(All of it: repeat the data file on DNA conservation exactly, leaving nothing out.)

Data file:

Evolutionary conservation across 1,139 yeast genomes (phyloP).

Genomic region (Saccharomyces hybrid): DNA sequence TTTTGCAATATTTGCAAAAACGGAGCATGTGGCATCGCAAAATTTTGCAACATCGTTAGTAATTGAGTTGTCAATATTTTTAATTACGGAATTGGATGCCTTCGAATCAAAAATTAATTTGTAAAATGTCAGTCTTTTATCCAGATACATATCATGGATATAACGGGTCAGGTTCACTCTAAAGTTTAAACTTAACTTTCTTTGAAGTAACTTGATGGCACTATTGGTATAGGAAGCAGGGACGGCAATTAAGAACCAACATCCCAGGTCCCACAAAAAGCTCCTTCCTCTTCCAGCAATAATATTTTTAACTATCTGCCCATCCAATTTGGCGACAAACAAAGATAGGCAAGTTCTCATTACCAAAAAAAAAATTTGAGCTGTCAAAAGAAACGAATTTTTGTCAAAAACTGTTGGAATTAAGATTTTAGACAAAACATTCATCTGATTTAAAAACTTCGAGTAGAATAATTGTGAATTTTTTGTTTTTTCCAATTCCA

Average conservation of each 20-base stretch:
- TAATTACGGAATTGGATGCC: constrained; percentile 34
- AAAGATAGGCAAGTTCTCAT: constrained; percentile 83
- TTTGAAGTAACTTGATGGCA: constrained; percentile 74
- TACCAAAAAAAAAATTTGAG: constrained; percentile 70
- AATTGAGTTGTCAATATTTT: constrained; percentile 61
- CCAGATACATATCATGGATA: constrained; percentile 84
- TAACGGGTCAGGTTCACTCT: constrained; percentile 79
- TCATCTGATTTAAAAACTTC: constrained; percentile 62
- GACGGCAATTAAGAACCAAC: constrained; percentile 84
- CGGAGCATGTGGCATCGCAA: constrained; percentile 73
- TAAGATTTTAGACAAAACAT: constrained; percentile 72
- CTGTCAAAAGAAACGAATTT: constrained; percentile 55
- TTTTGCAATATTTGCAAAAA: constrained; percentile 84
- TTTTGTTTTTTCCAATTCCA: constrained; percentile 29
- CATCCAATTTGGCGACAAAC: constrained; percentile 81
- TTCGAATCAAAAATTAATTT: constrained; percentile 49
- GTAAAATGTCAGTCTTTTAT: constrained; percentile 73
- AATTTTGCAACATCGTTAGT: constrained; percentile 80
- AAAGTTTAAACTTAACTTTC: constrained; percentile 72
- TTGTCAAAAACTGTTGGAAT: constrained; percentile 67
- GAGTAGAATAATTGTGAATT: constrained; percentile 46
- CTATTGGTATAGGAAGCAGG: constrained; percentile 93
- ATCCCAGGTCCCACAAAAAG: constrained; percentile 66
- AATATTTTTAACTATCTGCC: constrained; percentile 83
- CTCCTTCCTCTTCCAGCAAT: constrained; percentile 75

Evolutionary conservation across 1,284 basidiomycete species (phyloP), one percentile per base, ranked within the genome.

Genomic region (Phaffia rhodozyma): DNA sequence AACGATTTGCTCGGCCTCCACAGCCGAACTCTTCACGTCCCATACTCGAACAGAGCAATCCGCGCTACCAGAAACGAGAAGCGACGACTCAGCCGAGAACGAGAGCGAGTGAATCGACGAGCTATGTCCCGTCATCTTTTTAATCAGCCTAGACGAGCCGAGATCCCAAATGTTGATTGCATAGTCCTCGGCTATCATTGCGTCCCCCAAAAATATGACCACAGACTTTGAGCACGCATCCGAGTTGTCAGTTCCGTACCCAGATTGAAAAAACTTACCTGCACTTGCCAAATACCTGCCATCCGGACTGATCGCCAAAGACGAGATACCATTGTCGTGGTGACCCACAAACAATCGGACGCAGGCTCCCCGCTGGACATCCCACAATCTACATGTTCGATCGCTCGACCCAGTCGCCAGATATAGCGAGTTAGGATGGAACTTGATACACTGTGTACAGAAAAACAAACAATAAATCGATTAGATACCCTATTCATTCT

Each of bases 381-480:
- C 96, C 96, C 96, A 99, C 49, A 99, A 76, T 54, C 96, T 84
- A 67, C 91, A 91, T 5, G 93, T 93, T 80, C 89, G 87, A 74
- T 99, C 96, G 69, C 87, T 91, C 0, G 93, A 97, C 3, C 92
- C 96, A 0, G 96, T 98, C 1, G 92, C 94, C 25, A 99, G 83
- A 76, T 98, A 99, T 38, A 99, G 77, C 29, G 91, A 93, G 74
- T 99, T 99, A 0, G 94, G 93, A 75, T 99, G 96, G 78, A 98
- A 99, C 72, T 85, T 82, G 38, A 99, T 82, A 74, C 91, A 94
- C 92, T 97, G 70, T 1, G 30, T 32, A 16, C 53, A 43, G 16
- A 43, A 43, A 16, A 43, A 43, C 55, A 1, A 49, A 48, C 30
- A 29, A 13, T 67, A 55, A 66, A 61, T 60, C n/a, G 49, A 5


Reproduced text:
Evolutionary conservation across 1,139 yeast genomes (phyloP).

Genomic region (Saccharomyces hybrid): DNA sequence TTTTGCAATATTTGCAAAAACGGAGCATGTGGCATCGCAAAATTTTGCAACATCGTTAGTAATTGAGTTGTCAATATTTTTAATTACGGAATTGGATGCCTTCGAATCAAAAATTAATTTGTAAAATGTCAGTCTTTTATCCAGATACATATCATGGATATAACGGGTCAGGTTCACTCTAAAGTTTAAACTTAACTTTCTTTGAAGTAACTTGATGGCACTATTGGTATAGGAAGCAGGGACGGCAATTAAGAACCAACATCCCAGGTCCCACAAAAAGCTCCTTCCTCTTCCAGCAATAATATTTTTAACTATCTGCCCATCCAATTTGGCGACAAACAAAGATAGGCAAGTTCTCATTACCAAAAAAAAAATTTGAGCTGTCAAAAGAAACGAATTTTTGTCAAAAACTGTTGGAATTAAGATTTTAGACAAAACATTCATCTGATTTAAAAACTTCGAGTAGAATAATTGTGAATTTTTTGTTTTTTCCAATTCCA

Average conservation of each 20-base stretch:
- TAATTACGGAATTGGATGCC: constrained; percentile 34
- AAAGATAGGCAAGTTCTCAT: constrained; percentile 83
- TTTGAAGTAACTTGATGGCA: constrained; percentile 74
- TACCAAAAAAAAAATTTGAG: constrained; percentile 70
- AATTGAGTTGTCAATATTTT: constrained; percentile 61
- CCAGATACATATCATGGATA: constrained; percentile 84
- TAACGGGTCAGGTTCACTCT: constrained; percentile 79
- TCATCTGATTTAAAAACTTC: constrained; percentile 62
- GACGGCAATTAAGAACCAAC: constrained; percentile 84
- CGGAGCATGTGGCATCGCAA: constrained; percentile 73
- TAAGATTTTAGACAAAACAT: constrained; percentile 72
- CTGTCAAAAGAAACGAATTT: constrained; percentile 55
- TTTTGCAATATTTGCAAAAA: constrained; percentile 84
- TTTTGTTTTTTCCAATTCCA: constrained; percentile 29
- CATCCAATTTGGCGACAAAC: constrained; percentile 81
- TTCGAATCAAAAATTAATTT: constrained; percentile 49
- GTAAAATGTCAGTCTTTTAT: constrained; percentile 73
- AATTTTGCAACATCGTTAGT: constrained; percentile 80
- AAAGTTTAAACTTAACTTTC: constrained; percentile 72
- TTGTCAAAAACTGTTGGAAT: constrained; percentile 67
- GAGTAGAATAATTGTGAATT: constrained; percentile 46
- CTATTGGTATAGGAAGCAGG: constrained; percentile 93
- ATCCCAGGTCCCACAAAAAG: constrained; percentile 66
- AATATTTTTAACTATCTGCC: constrained; percentile 83
- CTCCTTCCTCTTCCAGCAAT: constrained; percentile 75

Evolutionary conservation across 1,284 basidiomycete species (phyloP), one percentile per base, ranked within the genome.

Genomic region (Phaffia rhodozyma): DNA sequence AACGATTTGCTCGGCCTCCACAGCCGAACTCTTCACGTCCCATACTCGAACAGAGCAATCCGCGCTACCAGAAACGAGAAGCGACGACTCAGCCGAGAACGAGAGCGAGTGAATCGACGAGCTATGTCCCGTCATCTTTTTAATCAGCCTAGACGAGCCGAGATCCCAAATGTTGATTGCATAGTCCTCGGCTATCATTGCGTCCCCCAAAAATATGACCACAGACTTTGAGCACGCATCCGAGTTGTCAGTTCCGTACCCAGATTGAAAAAACTTACCTGCACTTGCCAAATACCTGCCATCCGGACTGATCGCCAAAGACGAGATACCATTGTCGTGGTGACCCACAAACAATCGGACGCAGGCTCCCCGCTGGACATCCCACAATCTACATGTTCGATCGCTCGACCCAGTCGCCAGATATAGCGAGTTAGGATGGAACTTGATACACTGTGTACAGAAAAACAAACAATAAATCGATTAGATACCCTATTCATTCT

Each of bases 381-480:
- C 96, C 96, C 96, A 99, C 49, A 99, A 76, T 54, C 96, T 84
- A 67, C 91, A 91, T 5, G 93, T 93, T 80, C 89, G 87, A 74
- T 99, C 96, G 69, C 87, T 91, C 0, G 93, A 97, C 3, C 92
- C 96, A 0, G 96, T 98, C 1, G 92, C 94, C 25, A 99, G 83
- A 76, T 98, A 99, T 38, A 99, G 77, C 29, G 91, A 93, G 74
- T 99, T 99, A 0, G 94, G 93, A 75, T 99, G 96, G 78, A 98
- A 99, C 72, T 85, T 82, G 38, A 99, T 82, A 74, C 91, A 94
- C 92, T 97, G 70, T 1, G 30, T 32, A 16, C 53, A 43, G 16
- A 43, A 43, A 16, A 43, A 43, C 55, A 1, A 49, A 48, C 30
- A 29, A 13, T 67, A 55, A 66, A 61, T 60, C n/a, G 49, A 5